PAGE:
The common-base amplifier

Chapter 4.7 The common-base amplifier

Lessons In Electric Circuits Volume III – Semiconductors Book
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Lessons In Electric Circuits Volume III – Semiconductors Book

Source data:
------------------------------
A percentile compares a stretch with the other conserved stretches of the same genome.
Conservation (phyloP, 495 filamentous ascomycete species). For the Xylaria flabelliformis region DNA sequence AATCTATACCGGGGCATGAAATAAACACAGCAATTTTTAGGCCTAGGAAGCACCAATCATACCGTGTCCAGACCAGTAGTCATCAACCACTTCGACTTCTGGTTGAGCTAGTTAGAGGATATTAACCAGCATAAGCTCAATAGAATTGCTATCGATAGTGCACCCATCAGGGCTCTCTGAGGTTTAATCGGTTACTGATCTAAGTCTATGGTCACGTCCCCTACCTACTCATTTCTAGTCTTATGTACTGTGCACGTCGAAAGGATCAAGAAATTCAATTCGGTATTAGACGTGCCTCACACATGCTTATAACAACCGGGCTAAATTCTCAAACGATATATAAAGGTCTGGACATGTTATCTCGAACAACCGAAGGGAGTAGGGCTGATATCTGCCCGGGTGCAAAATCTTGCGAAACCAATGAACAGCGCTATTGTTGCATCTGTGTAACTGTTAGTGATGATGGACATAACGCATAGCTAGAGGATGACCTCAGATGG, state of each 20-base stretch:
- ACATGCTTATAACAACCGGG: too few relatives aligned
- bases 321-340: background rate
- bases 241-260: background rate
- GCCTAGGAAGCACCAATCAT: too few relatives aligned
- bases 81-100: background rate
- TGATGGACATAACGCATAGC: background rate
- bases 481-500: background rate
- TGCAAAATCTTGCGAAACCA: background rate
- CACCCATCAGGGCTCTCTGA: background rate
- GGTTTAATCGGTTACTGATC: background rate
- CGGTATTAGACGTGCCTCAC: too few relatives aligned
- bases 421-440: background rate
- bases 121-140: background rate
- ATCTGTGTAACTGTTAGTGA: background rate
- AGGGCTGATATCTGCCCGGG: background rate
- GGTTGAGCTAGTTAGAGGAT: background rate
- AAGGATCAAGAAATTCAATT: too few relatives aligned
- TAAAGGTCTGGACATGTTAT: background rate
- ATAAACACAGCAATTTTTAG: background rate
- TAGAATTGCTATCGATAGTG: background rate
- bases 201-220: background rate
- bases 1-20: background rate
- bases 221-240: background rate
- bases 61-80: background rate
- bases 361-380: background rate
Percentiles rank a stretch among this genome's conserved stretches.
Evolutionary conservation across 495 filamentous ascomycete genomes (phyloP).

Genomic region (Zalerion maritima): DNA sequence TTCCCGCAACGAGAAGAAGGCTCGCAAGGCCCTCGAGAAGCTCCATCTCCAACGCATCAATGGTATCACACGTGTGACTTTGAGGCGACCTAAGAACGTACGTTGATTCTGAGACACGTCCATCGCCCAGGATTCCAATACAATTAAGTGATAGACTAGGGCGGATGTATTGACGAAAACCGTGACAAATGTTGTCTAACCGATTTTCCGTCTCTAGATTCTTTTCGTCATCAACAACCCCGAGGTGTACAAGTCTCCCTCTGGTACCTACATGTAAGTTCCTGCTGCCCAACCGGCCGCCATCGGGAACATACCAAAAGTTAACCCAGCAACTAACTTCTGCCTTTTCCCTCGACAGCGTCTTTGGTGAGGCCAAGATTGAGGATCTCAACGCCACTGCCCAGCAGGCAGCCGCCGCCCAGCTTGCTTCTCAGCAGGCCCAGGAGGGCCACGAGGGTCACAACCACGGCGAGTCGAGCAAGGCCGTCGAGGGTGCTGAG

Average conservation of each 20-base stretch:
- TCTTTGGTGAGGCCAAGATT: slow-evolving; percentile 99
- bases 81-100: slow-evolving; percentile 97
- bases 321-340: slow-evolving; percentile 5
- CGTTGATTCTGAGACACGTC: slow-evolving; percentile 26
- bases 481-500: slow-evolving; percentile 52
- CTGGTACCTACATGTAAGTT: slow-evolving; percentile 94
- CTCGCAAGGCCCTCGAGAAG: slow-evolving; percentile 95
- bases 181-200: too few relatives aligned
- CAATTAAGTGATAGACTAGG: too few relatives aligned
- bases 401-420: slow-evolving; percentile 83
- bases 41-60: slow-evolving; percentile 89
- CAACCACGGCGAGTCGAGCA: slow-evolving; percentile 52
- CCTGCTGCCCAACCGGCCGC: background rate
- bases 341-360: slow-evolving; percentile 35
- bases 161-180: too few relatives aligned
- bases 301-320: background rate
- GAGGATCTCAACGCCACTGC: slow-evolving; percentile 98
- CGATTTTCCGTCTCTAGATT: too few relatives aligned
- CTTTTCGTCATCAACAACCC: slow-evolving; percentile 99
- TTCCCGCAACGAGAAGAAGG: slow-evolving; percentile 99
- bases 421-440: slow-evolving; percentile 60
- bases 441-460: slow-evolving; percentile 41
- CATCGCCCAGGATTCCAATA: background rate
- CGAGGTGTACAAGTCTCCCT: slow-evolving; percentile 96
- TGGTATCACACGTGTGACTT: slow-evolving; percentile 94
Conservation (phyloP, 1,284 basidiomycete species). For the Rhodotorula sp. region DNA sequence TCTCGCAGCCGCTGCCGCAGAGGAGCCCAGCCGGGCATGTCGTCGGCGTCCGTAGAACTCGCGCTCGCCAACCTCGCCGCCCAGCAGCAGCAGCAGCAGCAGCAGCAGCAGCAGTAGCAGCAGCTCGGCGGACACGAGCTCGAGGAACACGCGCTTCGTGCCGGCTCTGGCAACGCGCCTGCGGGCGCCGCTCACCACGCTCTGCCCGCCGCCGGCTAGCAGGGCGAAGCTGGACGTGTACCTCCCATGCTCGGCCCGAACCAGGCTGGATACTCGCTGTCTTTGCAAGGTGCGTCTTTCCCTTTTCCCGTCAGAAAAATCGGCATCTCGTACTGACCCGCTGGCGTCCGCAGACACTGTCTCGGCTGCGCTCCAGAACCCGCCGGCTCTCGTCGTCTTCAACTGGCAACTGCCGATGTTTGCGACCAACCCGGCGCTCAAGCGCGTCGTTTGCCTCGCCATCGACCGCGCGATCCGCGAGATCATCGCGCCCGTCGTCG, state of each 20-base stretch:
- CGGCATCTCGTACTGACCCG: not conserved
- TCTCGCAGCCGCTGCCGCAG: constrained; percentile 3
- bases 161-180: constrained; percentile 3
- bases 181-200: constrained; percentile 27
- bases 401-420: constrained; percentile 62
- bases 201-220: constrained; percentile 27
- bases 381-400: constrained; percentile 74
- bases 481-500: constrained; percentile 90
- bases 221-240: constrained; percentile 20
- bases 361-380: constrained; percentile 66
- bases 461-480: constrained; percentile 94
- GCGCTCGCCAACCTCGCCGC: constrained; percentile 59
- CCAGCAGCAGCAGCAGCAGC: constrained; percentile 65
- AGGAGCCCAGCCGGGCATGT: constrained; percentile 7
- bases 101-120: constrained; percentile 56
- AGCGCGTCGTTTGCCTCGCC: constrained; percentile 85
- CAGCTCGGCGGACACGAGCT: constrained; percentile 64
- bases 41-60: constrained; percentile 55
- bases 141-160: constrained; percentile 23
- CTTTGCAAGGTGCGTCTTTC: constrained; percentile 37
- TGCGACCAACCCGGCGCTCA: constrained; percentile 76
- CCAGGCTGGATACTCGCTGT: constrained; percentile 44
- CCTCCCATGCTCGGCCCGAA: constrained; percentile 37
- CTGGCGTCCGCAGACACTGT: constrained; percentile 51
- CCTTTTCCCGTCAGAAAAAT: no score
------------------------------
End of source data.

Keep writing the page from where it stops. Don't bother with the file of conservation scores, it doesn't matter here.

• 212CHAPTER 4. BIPOLAR JUNCTION TRANSISTORSRloadVinVoutVout = Vin - 1.4+-+-0.7 V+-0.7 VFigure 4.51:Darlington pair based common-collector amplifier loses two VBE diode drops.sidering any power supplies.• The common-collector amplifier is also known as an emitter-follower.• The output voltage on a common-collector amplifier will be in phase with the input volt-age, making the common-collector a non-invertingamplifier circuit.• The current gain of a common-collector amplifier is equal to β plus 1. The voltage gain isapproximately equal to 1 (in practice, just a little bit less).• A Darlington pairis a pair of transistors “piggybacked” on one another so that the emitterof one feeds current to the base of the other in common-collector form. The result is anoverall current gain equal to the product (multiplication) of their individual common-collector current gains (β plus 1).4.7The common-base amplifierThe final transistor amplifier configuration (Figure 222,4.52) we need to study is the common-base.This configuration is more complex than the other two, and is less common due to its strangeoperating characteristics.It is called the common-baseconfiguration because (DC power source aside), the signalsource and the load share the base of the transistor as a common connection point shown inFigure 222,4.53.Perhaps the most striking characteristic of this configuration is that the input signal sourcemust carry the full emitter current of the transistor, as indicated by the heavy arrows in thefirst illustration. As we know, the emitter current is greater than any other current in thetransistor, being the sum of base and collector currents. In the last two amplifier configura-tions, the signal source was connected to the base lead of the transistor, thus handling the leastcurrent possible.